When Viper Tower was built, the road became even more critical to the state. The tower serves approximately 80% of Mitchell County and 50% of Yancey County. It is clearly in the state’s interest to maintain the road, and yet the state continues to hedge and ignore Mr. Byrd’s request. Mr. Byrd has documents that indicate the tower became so important to the state that Federal funds were allocated to the state to maintain the road.
Where did those funds go? No one seems to be able to answer that question.
Mark Teague, NC Assistant Attorney General, declined to comment on the case. He referred this writer to the Public Information officer in the Department of Justice, Noelle Talley. Ms. Talley said she could not speak on behalf of NC state, nor could she comment on the case as there was no pending lawsuit. Mr Batchelor, of the Governor’s office agreed to speak with the author and to look over the correspondences between Mr. Byrd and the various state departments. He promised to advocate for a speedy resolution. Mr. Byrd sent the batch of emails immediately. In the interim, Mr. Byrd met again with Senator Hise, Representative Josh Dobson, and Representative Presnell. All agreed the State had a responsibility to maintain the road. Sen. Hise was concerned where the funds would come from and what department would do the work. (Valid concerns, but not for Mr. Byrd to determine. The State is honor bound to solve that issue immediately.) None knew where the Federal Funds that were designated to that end had gone.
Locust Knob Tower Road, rutted and in poor condition in Mr. Byrd’s photo archives
This information was all conveyed to Mr. Batchelor. This writer after follow-up contact with Mr. Batchelor, understood first hand Mr. Byrd’s frustration when told that the “DOT was looking into the situation and will get back to me.” With all due respect, this is what Mr. Byrd has been told in varying form for 40 years to no avail.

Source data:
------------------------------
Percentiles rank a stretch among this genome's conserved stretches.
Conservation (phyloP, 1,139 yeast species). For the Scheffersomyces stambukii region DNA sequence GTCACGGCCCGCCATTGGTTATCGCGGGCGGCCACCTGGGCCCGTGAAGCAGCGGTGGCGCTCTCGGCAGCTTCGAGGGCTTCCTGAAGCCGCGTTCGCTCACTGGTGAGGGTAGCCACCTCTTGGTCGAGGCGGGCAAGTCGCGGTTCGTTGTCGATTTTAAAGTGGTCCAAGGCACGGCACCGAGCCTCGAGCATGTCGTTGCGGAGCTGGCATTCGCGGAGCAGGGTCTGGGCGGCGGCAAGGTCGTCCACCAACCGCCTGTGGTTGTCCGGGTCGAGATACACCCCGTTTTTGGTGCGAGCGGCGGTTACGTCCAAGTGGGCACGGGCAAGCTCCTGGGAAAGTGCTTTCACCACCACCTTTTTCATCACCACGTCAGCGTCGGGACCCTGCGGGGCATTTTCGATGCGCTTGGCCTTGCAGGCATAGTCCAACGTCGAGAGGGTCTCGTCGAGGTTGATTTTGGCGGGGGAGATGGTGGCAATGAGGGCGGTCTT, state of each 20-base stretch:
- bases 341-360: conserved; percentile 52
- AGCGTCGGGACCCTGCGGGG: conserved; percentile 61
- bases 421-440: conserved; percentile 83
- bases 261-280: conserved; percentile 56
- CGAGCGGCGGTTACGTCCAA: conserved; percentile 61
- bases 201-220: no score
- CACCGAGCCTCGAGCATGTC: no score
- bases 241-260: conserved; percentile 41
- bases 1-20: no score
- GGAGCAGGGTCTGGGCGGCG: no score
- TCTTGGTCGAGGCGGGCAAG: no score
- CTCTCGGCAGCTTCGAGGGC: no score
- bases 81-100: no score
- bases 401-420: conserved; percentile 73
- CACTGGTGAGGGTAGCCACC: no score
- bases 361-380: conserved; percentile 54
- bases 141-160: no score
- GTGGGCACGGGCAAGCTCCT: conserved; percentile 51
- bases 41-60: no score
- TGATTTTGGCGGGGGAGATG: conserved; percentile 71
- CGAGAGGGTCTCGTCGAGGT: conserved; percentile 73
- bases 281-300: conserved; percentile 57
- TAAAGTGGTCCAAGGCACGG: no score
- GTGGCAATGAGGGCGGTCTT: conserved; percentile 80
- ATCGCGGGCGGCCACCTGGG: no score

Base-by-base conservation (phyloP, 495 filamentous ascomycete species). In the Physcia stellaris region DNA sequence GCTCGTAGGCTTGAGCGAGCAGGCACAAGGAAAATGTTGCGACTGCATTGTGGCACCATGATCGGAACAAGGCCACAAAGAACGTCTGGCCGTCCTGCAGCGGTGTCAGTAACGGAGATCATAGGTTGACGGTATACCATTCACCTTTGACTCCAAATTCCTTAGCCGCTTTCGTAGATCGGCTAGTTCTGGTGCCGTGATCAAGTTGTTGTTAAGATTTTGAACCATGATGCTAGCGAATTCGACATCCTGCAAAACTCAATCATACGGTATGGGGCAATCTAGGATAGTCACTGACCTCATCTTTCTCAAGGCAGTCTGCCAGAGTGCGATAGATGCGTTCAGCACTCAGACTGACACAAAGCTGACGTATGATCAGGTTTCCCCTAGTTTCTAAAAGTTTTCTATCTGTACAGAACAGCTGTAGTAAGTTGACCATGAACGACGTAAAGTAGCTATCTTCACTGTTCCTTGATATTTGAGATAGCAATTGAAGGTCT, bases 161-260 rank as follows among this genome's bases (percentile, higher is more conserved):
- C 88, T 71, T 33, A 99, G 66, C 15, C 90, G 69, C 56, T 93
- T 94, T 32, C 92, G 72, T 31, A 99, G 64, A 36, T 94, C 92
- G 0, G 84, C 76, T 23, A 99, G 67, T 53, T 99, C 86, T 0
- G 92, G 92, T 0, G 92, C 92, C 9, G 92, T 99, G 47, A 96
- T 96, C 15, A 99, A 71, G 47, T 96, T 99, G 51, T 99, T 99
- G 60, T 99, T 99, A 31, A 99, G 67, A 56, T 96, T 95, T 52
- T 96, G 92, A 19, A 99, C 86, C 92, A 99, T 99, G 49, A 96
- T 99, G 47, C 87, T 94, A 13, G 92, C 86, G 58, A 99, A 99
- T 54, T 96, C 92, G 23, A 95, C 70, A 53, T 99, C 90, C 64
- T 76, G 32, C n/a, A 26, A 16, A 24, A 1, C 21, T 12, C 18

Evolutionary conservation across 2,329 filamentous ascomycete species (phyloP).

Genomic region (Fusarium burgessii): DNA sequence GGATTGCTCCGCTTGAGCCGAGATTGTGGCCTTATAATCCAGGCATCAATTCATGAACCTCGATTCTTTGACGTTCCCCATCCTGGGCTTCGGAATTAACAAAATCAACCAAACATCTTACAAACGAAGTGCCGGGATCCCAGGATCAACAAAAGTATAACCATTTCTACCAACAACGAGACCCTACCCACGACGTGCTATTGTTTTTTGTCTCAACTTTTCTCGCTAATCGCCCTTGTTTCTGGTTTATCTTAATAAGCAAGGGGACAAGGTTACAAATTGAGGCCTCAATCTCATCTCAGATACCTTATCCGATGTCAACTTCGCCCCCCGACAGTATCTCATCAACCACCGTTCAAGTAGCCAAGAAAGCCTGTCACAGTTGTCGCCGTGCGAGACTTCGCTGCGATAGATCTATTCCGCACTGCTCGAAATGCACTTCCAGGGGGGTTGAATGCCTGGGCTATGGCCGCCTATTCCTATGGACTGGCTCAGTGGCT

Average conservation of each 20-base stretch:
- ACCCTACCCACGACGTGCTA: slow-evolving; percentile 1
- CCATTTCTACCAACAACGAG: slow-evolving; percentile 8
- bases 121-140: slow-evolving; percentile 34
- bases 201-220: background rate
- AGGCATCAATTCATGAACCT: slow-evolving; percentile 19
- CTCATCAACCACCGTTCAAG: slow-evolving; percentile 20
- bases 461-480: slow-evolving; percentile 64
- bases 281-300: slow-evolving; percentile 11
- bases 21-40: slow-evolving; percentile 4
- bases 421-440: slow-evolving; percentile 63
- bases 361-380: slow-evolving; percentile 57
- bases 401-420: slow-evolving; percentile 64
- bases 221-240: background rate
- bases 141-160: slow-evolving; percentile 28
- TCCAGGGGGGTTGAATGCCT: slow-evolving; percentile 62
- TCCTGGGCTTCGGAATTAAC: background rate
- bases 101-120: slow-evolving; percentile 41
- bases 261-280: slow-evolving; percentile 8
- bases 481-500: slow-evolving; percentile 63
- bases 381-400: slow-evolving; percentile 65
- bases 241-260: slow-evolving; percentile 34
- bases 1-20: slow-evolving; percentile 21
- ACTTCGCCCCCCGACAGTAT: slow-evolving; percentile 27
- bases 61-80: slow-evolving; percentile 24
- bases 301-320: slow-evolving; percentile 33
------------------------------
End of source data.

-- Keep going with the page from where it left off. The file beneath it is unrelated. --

Mr. Byrd is persevering in his fight, though is frustrated by the hedging over what should be a cut and dry case of the State’s obligation to honor a clear and valid contractual agreement. He feels it is never too early to call in the “Big guns” and requests prayers from any reader thus inclined.
Mr. Batchelor contacted this writer two weeks after our original correspondence, when he assured a “speedy resolution” would be implemented. He urged Mr. Byrd to be patient as the case had been referred to the DOT (again…author’s words) and a “compromise” was being worked on. When asked what exactly he meant by “compromise”, he could not say. When asked why the DOT was working on a compromise when the contract was not with the DOT, but the State, Mr. Batchelor reiterated that the DOT was the entity that would implement road work. Yes, but (again!), it is the office of the State, as co-signer, that is responsible for ensuring the dictates of a valid contract are enacted.
It is perplexing why a duly signed, clear contract with clear parameters needs to be discussed for forty years with still no resolution.
“Why should anyone care about this case…I’m just one guy. But whatever happens to one of us, can happen to any of us,” Phillip Byrd warns.
We should heed that warning. After all, our entire constitutional republic is based on a contract between the people and government. When the government chooses what portions of a contract it can ignore, all elements of that contract are suddenly in jeopardy. If any right can be red-lined, all rights are in danger of being edited. A contract is either inviolable, or it is not. But if it can be claimed null and void for the convenience of one co-signer, then all contracts become tinder for fires of corruption and whim.
by Vicky Kaseorg
United, we can make a difference. If you like this article, please like, and share.
Vicky Kaseorg is an author of several books and writes a daily inspirational blog. She joined the northcarolinaconservative.net out of a love for her country and deep concern over the direction it is headed.
Powered by Facebook Comments